FOAA recommended cost transparency as a crucial factor for the implementation of Plan S. We believe publishers should be required to provide the actual breakdown of costs contained in the publication fee, and make this information publicly available. Anexample of how this works in practice is the 2016 release by eLife of their costs to publish. Without this transparency the cap will be established as a new price-point that will allow publishers to renegotiate it every few years, and allow those with actual costs below the cap to raise their costs to meet the cap. A subset of publishers have already agreed to the FOAA cost transparency proposal in the Transparent Transition to Open Access (TTOA consortium).
2. A transition from hybrid to full Open Access
We further recommend that a policy be defined to help publishers and Editors-in-Chief of hybrid journals to transition to full open access within a 3-4 year period, reporting on progress every year. The transition of hybrid journals to non-hybrid or full Open Access journals will need an infrastructure in line with Principle 3 of Plan S: FOAA has taken an initiative to help journals transition to open access in the aftermath of Plan S with its TTOA platform.
Nobody wishes to ‘ban’ society journals: the request here is to use imaginative ways to make the transition of those journals to an open access model, which would do much more for the societies’ disciplinary advocacy work. A number of journals have already gone that route, and have – in a very short time - been able to fully maintain their readership and reputation in their communities (see the highly successful transition of the editorial board of Elsevier subscription journal Lingua to Fair Open Access Glossa, and that of Springer’s Journal of Algebraic Combinatorics to Algebraic Combinatorics). These journals have shown that the scientific reputation of a journal lies with its editorial team, not with the name or with the publisher. If editors in linguistics and mathematics can flip their prestigious journals to open access, at no cost to their reputation, editors in other fields should be able to do so as well. A transition to full open access is the best thing editors of prestigious journals can do to help establish the reputation of younger scientists with access to cOALition S funds.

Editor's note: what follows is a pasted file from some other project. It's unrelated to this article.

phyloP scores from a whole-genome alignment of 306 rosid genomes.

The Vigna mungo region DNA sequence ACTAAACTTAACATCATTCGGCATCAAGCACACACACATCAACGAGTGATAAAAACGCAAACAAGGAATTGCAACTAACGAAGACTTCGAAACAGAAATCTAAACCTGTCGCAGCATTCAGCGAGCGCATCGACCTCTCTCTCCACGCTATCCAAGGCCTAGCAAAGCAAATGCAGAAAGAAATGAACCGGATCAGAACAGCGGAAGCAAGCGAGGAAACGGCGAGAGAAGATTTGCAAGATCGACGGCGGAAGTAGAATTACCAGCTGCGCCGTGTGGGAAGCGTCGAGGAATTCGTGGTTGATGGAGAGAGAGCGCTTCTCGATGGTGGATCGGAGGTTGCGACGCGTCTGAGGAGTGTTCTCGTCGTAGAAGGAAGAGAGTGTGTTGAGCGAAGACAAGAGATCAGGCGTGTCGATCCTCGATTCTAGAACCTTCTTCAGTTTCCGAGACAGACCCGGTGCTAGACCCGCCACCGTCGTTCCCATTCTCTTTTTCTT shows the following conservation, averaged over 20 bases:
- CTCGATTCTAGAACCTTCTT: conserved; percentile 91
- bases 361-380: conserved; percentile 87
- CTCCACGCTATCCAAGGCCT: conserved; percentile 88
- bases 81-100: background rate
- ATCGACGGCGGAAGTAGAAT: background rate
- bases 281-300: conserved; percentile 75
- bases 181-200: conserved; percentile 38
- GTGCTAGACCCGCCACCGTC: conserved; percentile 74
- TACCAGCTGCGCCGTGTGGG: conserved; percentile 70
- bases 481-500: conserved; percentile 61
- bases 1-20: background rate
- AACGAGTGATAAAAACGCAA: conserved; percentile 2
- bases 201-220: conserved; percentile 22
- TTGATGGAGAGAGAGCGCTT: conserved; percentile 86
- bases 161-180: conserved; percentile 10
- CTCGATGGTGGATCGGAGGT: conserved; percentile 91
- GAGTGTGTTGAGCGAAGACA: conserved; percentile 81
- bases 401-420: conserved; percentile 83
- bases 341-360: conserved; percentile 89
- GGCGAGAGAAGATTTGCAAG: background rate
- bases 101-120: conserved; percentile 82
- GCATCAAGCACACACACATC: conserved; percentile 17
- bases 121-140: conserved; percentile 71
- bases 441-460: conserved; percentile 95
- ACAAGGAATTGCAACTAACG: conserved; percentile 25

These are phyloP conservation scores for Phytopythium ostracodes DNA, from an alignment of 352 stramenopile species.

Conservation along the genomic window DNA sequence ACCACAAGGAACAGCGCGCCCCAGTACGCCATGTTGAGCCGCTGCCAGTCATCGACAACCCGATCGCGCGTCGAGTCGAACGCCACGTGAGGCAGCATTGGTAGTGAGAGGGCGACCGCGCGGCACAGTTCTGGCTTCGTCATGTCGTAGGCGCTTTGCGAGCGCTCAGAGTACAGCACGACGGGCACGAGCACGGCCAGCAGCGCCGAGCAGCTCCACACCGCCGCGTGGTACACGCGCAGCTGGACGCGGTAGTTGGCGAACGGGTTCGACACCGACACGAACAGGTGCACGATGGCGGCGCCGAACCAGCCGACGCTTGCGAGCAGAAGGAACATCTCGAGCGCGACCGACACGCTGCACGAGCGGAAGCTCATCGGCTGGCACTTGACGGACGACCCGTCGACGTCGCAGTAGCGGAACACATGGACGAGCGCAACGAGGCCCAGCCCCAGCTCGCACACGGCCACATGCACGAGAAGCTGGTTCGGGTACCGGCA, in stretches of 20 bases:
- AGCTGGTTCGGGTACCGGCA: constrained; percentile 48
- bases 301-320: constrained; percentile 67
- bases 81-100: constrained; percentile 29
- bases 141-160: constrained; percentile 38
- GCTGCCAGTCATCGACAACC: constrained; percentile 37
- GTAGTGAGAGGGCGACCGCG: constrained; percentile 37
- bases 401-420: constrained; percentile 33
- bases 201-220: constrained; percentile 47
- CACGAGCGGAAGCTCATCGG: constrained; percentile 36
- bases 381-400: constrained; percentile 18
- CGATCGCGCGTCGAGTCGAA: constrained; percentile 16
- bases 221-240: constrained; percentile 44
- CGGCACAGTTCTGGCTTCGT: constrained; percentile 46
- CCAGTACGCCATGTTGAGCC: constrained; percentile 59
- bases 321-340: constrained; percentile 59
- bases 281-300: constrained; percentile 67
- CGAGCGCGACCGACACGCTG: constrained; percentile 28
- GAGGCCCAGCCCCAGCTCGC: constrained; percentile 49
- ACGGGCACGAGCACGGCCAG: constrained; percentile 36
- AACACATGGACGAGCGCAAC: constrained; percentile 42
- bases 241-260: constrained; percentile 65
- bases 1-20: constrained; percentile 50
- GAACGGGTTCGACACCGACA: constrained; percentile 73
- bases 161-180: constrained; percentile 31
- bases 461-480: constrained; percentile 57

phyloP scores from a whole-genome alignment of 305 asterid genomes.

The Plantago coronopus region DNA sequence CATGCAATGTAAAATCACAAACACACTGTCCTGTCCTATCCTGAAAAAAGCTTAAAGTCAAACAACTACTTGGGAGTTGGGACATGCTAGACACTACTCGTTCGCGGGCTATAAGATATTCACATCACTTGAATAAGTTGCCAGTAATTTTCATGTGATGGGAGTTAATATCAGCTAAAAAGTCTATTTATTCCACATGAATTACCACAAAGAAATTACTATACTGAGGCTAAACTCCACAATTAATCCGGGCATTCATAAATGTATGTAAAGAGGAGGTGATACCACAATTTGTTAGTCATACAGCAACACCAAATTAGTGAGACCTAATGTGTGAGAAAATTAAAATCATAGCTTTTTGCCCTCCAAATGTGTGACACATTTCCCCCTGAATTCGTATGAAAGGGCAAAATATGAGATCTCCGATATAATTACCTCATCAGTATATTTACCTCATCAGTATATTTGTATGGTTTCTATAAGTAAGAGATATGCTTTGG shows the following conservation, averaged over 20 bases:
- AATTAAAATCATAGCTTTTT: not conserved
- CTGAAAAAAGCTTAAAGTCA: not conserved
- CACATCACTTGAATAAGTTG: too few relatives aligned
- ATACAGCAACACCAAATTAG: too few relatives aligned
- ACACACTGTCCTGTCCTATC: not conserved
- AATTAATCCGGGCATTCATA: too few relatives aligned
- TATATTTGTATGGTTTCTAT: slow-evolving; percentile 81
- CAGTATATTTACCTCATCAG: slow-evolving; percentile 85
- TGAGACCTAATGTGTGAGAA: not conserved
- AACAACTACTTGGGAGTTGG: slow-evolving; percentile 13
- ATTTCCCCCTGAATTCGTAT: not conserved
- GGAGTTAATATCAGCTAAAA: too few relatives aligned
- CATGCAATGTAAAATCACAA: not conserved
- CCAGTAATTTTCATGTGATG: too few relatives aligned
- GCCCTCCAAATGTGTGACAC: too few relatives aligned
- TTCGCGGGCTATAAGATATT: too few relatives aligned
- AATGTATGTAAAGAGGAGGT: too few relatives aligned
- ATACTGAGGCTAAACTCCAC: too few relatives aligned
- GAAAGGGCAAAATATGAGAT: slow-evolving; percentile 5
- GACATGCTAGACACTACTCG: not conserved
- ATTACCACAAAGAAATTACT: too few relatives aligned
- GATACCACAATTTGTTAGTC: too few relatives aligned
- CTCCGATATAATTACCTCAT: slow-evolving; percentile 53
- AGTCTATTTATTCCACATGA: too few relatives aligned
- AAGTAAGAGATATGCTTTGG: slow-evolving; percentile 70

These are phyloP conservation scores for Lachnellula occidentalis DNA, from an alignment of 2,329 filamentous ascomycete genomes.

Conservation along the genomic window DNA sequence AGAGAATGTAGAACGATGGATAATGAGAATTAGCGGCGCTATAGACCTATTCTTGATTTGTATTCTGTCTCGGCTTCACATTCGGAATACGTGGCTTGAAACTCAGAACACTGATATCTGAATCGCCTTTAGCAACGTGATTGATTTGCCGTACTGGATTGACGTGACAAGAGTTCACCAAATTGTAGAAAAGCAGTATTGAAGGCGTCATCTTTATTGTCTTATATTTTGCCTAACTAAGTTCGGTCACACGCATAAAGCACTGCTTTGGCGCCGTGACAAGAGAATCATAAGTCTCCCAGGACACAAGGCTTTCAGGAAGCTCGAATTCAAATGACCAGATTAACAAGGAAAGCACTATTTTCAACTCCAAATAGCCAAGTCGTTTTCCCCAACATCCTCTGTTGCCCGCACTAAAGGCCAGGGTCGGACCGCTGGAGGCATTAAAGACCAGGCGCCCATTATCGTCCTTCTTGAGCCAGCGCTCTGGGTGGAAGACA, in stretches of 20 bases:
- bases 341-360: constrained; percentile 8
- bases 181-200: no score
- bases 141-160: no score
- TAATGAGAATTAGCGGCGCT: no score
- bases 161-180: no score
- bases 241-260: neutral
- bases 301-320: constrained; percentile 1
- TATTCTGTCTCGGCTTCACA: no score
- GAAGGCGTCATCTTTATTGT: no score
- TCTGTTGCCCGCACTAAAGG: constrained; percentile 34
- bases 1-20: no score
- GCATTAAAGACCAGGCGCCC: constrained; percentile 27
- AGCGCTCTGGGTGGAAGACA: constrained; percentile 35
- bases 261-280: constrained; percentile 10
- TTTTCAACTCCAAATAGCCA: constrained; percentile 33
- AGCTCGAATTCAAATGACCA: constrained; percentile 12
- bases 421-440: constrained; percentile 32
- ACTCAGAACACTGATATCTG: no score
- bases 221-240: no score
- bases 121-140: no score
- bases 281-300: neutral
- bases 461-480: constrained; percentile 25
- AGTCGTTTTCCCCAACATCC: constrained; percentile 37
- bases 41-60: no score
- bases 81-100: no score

Further, the authors of the Letter claim that they “expect that a large part of the world will not (fully) tie in with Plan S”. In the meantime, important funders such as the Wellcome Trust and the Gates Foundation have already joined Plan S. For Plan S to succeed, it is essential that not only funders take a principled stand, but that editors of hybrid journals join forces to urge their publishers to flip the journals to full open access.
3. The cost of publication
The signatories of the letter say they understand concerns about exploding costs of journal subscriptions. But they also state that “with its strong focus on the Gold OA publication model, in which researchers pay high APCs for each publication, the total costs of scholarly dissemination will likely rise instead of reduce under Plan S”. However, Plan S does not mention APCs nor Gold OA. It refers only to Publication Fees: this is a much broader term that encompasses multiple options. One example is the SCOAP3 consortium where libraries pay a ‘subscription’ to journals that are openly accessible. This approach opens the possibility that no-fee journals can also be compensated for their efforts. Thus, Plan S provides funding for all publication venues with the exception of hybrid journals. Furthermore, APCs need not make the total costs of dissemination rise further: the average cost to the international community of a research article under the current subscription system is currently about $3800. Even a generous cap of $2000 per article will almost halve that cost. Plan S clearly states that it will cap open access publication fees, a fact that the signatories of the Letter ignore. There is no reason that researchers would be confronted with high APCs if editors are incentivized to transition their high-quality journals to open access with a standardized publication fee paid for every article.
4. Academic freedom
The Open Letter states that ‘Plan S is a serious violation of academic freedom’. Yet the claim that academic freedom is being violated is overstated. At its heart, academic freedom concerns the freedom of inquiry and the freedom to communicate research results and ideas without reprisal. In that sense, Plan S actually guarantees a greater academic freedom than that afforded by the authors of the Letter: open access will mean that the greatest number of readers will have access to published ideas, rather than debate being hampered by a paywall. It is highly debatable whether academic freedom should extend to the freedom of researchers to choose their publication venue: an author’s freedom to publish wherever they want ends where the reader’s right to freely access research starts. In actual fact, researchers never enjoy complete freedom of publication, as papers are often rejected, and subsequently published in a journal that is not the journal of original choice. Funders, by contrast, have the right to determine how, or at least under what access terms, the research they fund should be published: he who pays the piper calls the tune. Nobody is forcing researchers to accept grants from these Funders if they truly believe their choice of publication venue is being restricted by them.
In conclusion, the Letter offers plenty of unargued criticism, but no viable alternative to the currently unsustainable academic publishing landscape. Worse, it fails to grasp the opportunities offered by Plan S to do so.
Martin Paul Eve
Saskia de Vries